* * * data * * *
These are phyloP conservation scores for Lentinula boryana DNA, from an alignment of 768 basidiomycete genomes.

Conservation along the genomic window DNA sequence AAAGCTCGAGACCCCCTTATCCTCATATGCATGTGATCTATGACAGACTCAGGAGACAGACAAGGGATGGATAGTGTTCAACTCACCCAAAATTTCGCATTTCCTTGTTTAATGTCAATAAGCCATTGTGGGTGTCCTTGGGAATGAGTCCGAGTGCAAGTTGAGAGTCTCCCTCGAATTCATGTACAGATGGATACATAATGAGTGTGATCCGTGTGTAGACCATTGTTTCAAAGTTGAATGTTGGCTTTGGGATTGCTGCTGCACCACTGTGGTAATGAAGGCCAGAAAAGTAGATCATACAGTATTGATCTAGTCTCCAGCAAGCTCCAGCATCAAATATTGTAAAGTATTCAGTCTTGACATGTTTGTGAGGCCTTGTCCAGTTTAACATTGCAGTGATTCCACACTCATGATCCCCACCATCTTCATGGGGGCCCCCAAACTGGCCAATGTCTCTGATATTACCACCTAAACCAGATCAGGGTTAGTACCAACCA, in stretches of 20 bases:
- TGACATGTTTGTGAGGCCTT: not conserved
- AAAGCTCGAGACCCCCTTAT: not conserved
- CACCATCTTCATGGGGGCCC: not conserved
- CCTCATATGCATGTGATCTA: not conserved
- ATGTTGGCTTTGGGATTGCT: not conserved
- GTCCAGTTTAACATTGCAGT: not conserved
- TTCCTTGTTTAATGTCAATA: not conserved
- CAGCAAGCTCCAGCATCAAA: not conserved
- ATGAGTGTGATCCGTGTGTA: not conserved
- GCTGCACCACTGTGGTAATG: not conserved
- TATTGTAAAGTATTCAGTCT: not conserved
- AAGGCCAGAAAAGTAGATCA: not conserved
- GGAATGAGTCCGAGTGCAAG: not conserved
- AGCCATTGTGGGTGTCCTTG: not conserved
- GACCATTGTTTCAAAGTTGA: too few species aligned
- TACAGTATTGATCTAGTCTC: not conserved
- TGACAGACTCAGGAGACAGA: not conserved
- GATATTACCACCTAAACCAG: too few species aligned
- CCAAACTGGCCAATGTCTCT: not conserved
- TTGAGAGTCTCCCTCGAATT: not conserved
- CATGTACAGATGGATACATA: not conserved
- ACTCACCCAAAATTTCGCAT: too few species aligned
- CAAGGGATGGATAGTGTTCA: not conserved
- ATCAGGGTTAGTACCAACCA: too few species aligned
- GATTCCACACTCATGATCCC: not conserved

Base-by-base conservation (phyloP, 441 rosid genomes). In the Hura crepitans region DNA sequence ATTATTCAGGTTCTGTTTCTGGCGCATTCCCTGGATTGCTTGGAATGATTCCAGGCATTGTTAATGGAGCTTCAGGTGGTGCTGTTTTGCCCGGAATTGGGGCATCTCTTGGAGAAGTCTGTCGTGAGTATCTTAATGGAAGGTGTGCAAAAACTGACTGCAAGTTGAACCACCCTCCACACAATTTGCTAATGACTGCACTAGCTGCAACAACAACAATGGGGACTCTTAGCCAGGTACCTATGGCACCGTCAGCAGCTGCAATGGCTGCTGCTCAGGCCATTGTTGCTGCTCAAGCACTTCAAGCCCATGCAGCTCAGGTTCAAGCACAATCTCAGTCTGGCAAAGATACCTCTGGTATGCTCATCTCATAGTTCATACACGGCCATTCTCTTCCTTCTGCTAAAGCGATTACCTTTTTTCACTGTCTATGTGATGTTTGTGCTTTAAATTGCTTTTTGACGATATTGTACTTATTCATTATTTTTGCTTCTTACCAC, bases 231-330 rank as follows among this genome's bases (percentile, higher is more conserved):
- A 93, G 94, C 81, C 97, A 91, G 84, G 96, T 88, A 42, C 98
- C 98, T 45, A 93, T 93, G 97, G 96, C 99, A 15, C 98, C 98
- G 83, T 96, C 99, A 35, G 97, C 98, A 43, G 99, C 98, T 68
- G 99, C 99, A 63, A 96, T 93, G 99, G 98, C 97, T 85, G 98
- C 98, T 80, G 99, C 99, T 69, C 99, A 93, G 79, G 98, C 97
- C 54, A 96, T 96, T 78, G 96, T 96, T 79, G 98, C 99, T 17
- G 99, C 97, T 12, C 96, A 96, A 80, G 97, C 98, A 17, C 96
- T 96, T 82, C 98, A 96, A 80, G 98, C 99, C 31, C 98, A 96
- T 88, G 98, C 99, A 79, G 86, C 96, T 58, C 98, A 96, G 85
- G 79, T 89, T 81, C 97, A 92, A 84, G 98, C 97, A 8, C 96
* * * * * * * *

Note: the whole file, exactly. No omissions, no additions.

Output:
These are phyloP conservation scores for Lentinula boryana DNA, from an alignment of 768 basidiomycete genomes.

Conservation along the genomic window DNA sequence AAAGCTCGAGACCCCCTTATCCTCATATGCATGTGATCTATGACAGACTCAGGAGACAGACAAGGGATGGATAGTGTTCAACTCACCCAAAATTTCGCATTTCCTTGTTTAATGTCAATAAGCCATTGTGGGTGTCCTTGGGAATGAGTCCGAGTGCAAGTTGAGAGTCTCCCTCGAATTCATGTACAGATGGATACATAATGAGTGTGATCCGTGTGTAGACCATTGTTTCAAAGTTGAATGTTGGCTTTGGGATTGCTGCTGCACCACTGTGGTAATGAAGGCCAGAAAAGTAGATCATACAGTATTGATCTAGTCTCCAGCAAGCTCCAGCATCAAATATTGTAAAGTATTCAGTCTTGACATGTTTGTGAGGCCTTGTCCAGTTTAACATTGCAGTGATTCCACACTCATGATCCCCACCATCTTCATGGGGGCCCCCAAACTGGCCAATGTCTCTGATATTACCACCTAAACCAGATCAGGGTTAGTACCAACCA, in stretches of 20 bases:
- TGACATGTTTGTGAGGCCTT: not conserved
- AAAGCTCGAGACCCCCTTAT: not conserved
- CACCATCTTCATGGGGGCCC: not conserved
- CCTCATATGCATGTGATCTA: not conserved
- ATGTTGGCTTTGGGATTGCT: not conserved
- GTCCAGTTTAACATTGCAGT: not conserved
- TTCCTTGTTTAATGTCAATA: not conserved
- CAGCAAGCTCCAGCATCAAA: not conserved
- ATGAGTGTGATCCGTGTGTA: not conserved
- GCTGCACCACTGTGGTAATG: not conserved
- TATTGTAAAGTATTCAGTCT: not conserved
- AAGGCCAGAAAAGTAGATCA: not conserved
- GGAATGAGTCCGAGTGCAAG: not conserved
- AGCCATTGTGGGTGTCCTTG: not conserved
- GACCATTGTTTCAAAGTTGA: too few species aligned
- TACAGTATTGATCTAGTCTC: not conserved
- TGACAGACTCAGGAGACAGA: not conserved
- GATATTACCACCTAAACCAG: too few species aligned
- CCAAACTGGCCAATGTCTCT: not conserved
- TTGAGAGTCTCCCTCGAATT: not conserved
- CATGTACAGATGGATACATA: not conserved
- ACTCACCCAAAATTTCGCAT: too few species aligned
- CAAGGGATGGATAGTGTTCA: not conserved
- ATCAGGGTTAGTACCAACCA: too few species aligned
- GATTCCACACTCATGATCCC: not conserved

Base-by-base conservation (phyloP, 441 rosid genomes). In the Hura crepitans region DNA sequence ATTATTCAGGTTCTGTTTCTGGCGCATTCCCTGGATTGCTTGGAATGATTCCAGGCATTGTTAATGGAGCTTCAGGTGGTGCTGTTTTGCCCGGAATTGGGGCATCTCTTGGAGAAGTCTGTCGTGAGTATCTTAATGGAAGGTGTGCAAAAACTGACTGCAAGTTGAACCACCCTCCACACAATTTGCTAATGACTGCACTAGCTGCAACAACAACAATGGGGACTCTTAGCCAGGTACCTATGGCACCGTCAGCAGCTGCAATGGCTGCTGCTCAGGCCATTGTTGCTGCTCAAGCACTTCAAGCCCATGCAGCTCAGGTTCAAGCACAATCTCAGTCTGGCAAAGATACCTCTGGTATGCTCATCTCATAGTTCATACACGGCCATTCTCTTCCTTCTGCTAAAGCGATTACCTTTTTTCACTGTCTATGTGATGTTTGTGCTTTAAATTGCTTTTTGACGATATTGTACTTATTCATTATTTTTGCTTCTTACCAC, bases 231-330 rank as follows among this genome's bases (percentile, higher is more conserved):
- A 93, G 94, C 81, C 97, A 91, G 84, G 96, T 88, A 42, C 98
- C 98, T 45, A 93, T 93, G 97, G 96, C 99, A 15, C 98, C 98
- G 83, T 96, C 99, A 35, G 97, C 98, A 43, G 99, C 98, T 68
- G 99, C 99, A 63, A 96, T 93, G 99, G 98, C 97, T 85, G 98
- C 98, T 80, G 99, C 99, T 69, C 99, A 93, G 79, G 98, C 97
- C 54, A 96, T 96, T 78, G 96, T 96, T 79, G 98, C 99, T 17
- G 99, C 97, T 12, C 96, A 96, A 80, G 97, C 98, A 17, C 96
- T 96, T 82, C 98, A 96, A 80, G 98, C 99, C 31, C 98, A 96
- T 88, G 98, C 99, A 79, G 86, C 96, T 58, C 98, A 96, G 85
- G 79, T 89, T 81, C 97, A 92, A 84, G 98, C 97, A 8, C 96